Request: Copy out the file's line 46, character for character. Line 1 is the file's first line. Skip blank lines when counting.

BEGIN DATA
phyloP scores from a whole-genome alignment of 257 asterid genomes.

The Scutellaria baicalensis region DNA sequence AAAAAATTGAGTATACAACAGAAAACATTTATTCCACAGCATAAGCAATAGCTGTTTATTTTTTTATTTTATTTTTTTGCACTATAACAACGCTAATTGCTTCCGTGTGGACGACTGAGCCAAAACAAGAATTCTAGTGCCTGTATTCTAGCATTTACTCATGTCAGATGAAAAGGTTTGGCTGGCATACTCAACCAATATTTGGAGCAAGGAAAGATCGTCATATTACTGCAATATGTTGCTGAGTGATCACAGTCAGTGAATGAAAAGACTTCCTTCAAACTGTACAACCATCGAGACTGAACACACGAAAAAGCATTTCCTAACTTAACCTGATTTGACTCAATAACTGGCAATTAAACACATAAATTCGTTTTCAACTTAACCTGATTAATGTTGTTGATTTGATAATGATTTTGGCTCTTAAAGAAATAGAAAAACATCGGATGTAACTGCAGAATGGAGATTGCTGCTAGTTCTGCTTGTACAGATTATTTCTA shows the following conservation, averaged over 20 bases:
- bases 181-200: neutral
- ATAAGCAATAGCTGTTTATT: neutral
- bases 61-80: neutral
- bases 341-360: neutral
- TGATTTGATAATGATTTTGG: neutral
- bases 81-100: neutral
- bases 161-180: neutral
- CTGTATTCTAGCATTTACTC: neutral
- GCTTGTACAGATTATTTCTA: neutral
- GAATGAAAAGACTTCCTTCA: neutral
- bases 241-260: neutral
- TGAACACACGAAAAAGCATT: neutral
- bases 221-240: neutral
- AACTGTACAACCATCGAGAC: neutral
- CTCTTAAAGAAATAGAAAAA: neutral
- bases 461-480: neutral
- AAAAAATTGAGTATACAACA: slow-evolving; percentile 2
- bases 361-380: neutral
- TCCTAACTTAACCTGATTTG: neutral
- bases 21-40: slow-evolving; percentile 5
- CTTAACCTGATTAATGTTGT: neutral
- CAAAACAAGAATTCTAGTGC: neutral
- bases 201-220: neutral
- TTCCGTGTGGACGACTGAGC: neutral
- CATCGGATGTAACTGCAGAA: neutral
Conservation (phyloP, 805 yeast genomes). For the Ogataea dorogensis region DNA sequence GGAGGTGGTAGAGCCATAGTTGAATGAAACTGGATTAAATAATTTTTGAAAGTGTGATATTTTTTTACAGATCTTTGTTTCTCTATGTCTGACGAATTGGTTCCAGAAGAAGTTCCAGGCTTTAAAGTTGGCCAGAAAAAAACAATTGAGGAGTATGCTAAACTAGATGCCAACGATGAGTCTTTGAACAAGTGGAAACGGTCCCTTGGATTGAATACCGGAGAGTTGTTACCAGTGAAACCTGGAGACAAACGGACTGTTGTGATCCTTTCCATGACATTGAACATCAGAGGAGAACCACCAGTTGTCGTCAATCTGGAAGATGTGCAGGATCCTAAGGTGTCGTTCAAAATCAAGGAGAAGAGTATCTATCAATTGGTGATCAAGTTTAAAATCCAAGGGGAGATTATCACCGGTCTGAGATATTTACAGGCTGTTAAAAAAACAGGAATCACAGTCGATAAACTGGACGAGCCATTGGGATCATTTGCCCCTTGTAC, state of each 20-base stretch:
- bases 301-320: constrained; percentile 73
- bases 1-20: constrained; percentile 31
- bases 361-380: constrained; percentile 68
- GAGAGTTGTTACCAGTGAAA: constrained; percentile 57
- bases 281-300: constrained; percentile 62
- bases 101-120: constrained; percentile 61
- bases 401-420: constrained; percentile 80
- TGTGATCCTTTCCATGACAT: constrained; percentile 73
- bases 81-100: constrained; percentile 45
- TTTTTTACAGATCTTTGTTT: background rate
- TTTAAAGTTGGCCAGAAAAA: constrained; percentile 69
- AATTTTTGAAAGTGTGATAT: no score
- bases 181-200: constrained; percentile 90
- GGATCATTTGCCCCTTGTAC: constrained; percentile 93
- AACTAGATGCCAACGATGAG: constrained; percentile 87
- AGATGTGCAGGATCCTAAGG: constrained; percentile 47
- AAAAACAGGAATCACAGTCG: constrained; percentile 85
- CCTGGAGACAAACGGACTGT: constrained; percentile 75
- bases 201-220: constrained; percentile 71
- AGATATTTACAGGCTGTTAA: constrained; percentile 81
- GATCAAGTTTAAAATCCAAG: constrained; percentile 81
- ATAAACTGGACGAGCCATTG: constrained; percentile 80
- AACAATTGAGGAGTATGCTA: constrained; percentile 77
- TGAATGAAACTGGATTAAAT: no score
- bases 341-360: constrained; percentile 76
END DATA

- CCTGGAGACAAACGGACTGT: constrained; percentile 75